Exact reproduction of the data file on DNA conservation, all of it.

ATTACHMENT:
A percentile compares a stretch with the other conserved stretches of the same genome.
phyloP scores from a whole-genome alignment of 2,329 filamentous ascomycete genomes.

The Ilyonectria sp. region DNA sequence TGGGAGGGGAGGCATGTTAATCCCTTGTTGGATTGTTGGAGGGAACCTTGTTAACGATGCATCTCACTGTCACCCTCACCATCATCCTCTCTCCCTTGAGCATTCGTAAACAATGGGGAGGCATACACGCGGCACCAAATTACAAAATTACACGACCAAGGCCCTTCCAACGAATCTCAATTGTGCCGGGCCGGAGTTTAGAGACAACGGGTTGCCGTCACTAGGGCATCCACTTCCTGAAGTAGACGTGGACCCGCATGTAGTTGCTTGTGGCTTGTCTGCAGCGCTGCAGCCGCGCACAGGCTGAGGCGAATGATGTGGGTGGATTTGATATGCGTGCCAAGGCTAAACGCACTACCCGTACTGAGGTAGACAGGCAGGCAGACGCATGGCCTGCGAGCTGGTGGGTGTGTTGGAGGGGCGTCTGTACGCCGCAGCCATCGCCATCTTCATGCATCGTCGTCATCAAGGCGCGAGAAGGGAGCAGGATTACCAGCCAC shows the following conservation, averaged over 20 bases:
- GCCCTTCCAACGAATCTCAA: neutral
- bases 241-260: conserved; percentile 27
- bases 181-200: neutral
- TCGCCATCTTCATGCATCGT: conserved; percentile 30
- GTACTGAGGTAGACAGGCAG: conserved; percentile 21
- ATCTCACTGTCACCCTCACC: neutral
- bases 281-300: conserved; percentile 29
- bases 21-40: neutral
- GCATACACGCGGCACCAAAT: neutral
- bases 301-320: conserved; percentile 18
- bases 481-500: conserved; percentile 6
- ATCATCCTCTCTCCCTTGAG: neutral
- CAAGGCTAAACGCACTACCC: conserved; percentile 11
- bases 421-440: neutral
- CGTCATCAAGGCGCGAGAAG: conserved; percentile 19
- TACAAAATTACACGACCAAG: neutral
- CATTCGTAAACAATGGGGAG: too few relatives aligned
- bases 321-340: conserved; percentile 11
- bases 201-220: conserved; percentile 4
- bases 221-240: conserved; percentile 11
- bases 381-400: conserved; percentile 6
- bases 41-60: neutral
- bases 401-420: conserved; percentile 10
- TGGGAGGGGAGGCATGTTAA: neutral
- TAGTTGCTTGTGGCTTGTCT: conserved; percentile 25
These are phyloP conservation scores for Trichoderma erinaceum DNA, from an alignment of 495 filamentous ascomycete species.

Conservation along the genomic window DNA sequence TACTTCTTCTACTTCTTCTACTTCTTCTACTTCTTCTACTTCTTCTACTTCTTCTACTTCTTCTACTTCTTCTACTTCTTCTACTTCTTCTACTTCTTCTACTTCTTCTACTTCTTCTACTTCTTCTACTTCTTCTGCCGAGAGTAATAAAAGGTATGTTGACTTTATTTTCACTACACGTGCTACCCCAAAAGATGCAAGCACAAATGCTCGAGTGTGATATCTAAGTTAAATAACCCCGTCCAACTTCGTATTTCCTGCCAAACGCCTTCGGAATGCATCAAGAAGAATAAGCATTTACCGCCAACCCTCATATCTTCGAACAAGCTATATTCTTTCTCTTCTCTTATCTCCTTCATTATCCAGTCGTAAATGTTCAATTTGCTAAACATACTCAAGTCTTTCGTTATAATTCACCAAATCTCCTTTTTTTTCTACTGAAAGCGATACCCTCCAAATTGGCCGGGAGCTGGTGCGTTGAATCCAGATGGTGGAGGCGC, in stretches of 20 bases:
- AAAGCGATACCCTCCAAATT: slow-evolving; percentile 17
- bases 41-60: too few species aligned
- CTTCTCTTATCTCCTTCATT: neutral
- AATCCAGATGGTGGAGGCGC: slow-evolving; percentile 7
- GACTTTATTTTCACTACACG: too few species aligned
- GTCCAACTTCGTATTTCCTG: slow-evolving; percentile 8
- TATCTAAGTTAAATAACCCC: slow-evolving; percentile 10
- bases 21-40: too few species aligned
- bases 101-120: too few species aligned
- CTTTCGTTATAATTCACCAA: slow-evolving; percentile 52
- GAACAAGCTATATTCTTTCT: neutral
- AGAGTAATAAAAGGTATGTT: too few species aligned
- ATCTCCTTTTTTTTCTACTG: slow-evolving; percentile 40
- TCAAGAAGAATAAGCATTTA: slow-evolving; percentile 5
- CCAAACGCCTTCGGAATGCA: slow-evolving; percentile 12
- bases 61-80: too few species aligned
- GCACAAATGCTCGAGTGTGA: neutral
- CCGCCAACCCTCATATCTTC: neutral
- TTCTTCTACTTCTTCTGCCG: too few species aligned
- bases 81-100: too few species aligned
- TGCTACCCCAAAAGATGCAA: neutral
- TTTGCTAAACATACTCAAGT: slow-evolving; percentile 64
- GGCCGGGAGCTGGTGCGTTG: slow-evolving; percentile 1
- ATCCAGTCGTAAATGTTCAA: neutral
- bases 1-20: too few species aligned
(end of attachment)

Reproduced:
A percentile compares a stretch with the other conserved stretches of the same genome.
phyloP scores from a whole-genome alignment of 2,329 filamentous ascomycete genomes.

The Ilyonectria sp. region DNA sequence TGGGAGGGGAGGCATGTTAATCCCTTGTTGGATTGTTGGAGGGAACCTTGTTAACGATGCATCTCACTGTCACCCTCACCATCATCCTCTCTCCCTTGAGCATTCGTAAACAATGGGGAGGCATACACGCGGCACCAAATTACAAAATTACACGACCAAGGCCCTTCCAACGAATCTCAATTGTGCCGGGCCGGAGTTTAGAGACAACGGGTTGCCGTCACTAGGGCATCCACTTCCTGAAGTAGACGTGGACCCGCATGTAGTTGCTTGTGGCTTGTCTGCAGCGCTGCAGCCGCGCACAGGCTGAGGCGAATGATGTGGGTGGATTTGATATGCGTGCCAAGGCTAAACGCACTACCCGTACTGAGGTAGACAGGCAGGCAGACGCATGGCCTGCGAGCTGGTGGGTGTGTTGGAGGGGCGTCTGTACGCCGCAGCCATCGCCATCTTCATGCATCGTCGTCATCAAGGCGCGAGAAGGGAGCAGGATTACCAGCCAC shows the following conservation, averaged over 20 bases:
- GCCCTTCCAACGAATCTCAA: neutral
- bases 241-260: conserved; percentile 27
- bases 181-200: neutral
- TCGCCATCTTCATGCATCGT: conserved; percentile 30
- GTACTGAGGTAGACAGGCAG: conserved; percentile 21
- ATCTCACTGTCACCCTCACC: neutral
- bases 281-300: conserved; percentile 29
- bases 21-40: neutral
- GCATACACGCGGCACCAAAT: neutral
- bases 301-320: conserved; percentile 18
- bases 481-500: conserved; percentile 6
- ATCATCCTCTCTCCCTTGAG: neutral
- CAAGGCTAAACGCACTACCC: conserved; percentile 11
- bases 421-440: neutral
- CGTCATCAAGGCGCGAGAAG: conserved; percentile 19
- TACAAAATTACACGACCAAG: neutral
- CATTCGTAAACAATGGGGAG: too few relatives aligned
- bases 321-340: conserved; percentile 11
- bases 201-220: conserved; percentile 4
- bases 221-240: conserved; percentile 11
- bases 381-400: conserved; percentile 6
- bases 41-60: neutral
- bases 401-420: conserved; percentile 10
- TGGGAGGGGAGGCATGTTAA: neutral
- TAGTTGCTTGTGGCTTGTCT: conserved; percentile 25
These are phyloP conservation scores for Trichoderma erinaceum DNA, from an alignment of 495 filamentous ascomycete species.

Conservation along the genomic window DNA sequence TACTTCTTCTACTTCTTCTACTTCTTCTACTTCTTCTACTTCTTCTACTTCTTCTACTTCTTCTACTTCTTCTACTTCTTCTACTTCTTCTACTTCTTCTACTTCTTCTACTTCTTCTACTTCTTCTACTTCTTCTGCCGAGAGTAATAAAAGGTATGTTGACTTTATTTTCACTACACGTGCTACCCCAAAAGATGCAAGCACAAATGCTCGAGTGTGATATCTAAGTTAAATAACCCCGTCCAACTTCGTATTTCCTGCCAAACGCCTTCGGAATGCATCAAGAAGAATAAGCATTTACCGCCAACCCTCATATCTTCGAACAAGCTATATTCTTTCTCTTCTCTTATCTCCTTCATTATCCAGTCGTAAATGTTCAATTTGCTAAACATACTCAAGTCTTTCGTTATAATTCACCAAATCTCCTTTTTTTTCTACTGAAAGCGATACCCTCCAAATTGGCCGGGAGCTGGTGCGTTGAATCCAGATGGTGGAGGCGC, in stretches of 20 bases:
- AAAGCGATACCCTCCAAATT: slow-evolving; percentile 17
- bases 41-60: too few species aligned
- CTTCTCTTATCTCCTTCATT: neutral
- AATCCAGATGGTGGAGGCGC: slow-evolving; percentile 7
- GACTTTATTTTCACTACACG: too few species aligned
- GTCCAACTTCGTATTTCCTG: slow-evolving; percentile 8
- TATCTAAGTTAAATAACCCC: slow-evolving; percentile 10
- bases 21-40: too few species aligned
- bases 101-120: too few species aligned
- CTTTCGTTATAATTCACCAA: slow-evolving; percentile 52
- GAACAAGCTATATTCTTTCT: neutral
- AGAGTAATAAAAGGTATGTT: too few species aligned
- ATCTCCTTTTTTTTCTACTG: slow-evolving; percentile 40
- TCAAGAAGAATAAGCATTTA: slow-evolving; percentile 5
- CCAAACGCCTTCGGAATGCA: slow-evolving; percentile 12
- bases 61-80: too few species aligned
- GCACAAATGCTCGAGTGTGA: neutral
- CCGCCAACCCTCATATCTTC: neutral
- TTCTTCTACTTCTTCTGCCG: too few species aligned
- bases 81-100: too few species aligned
- TGCTACCCCAAAAGATGCAA: neutral
- TTTGCTAAACATACTCAAGT: slow-evolving; percentile 64
- GGCCGGGAGCTGGTGCGTTG: slow-evolving; percentile 1
- ATCCAGTCGTAAATGTTCAA: neutral
- bases 1-20: too few species aligned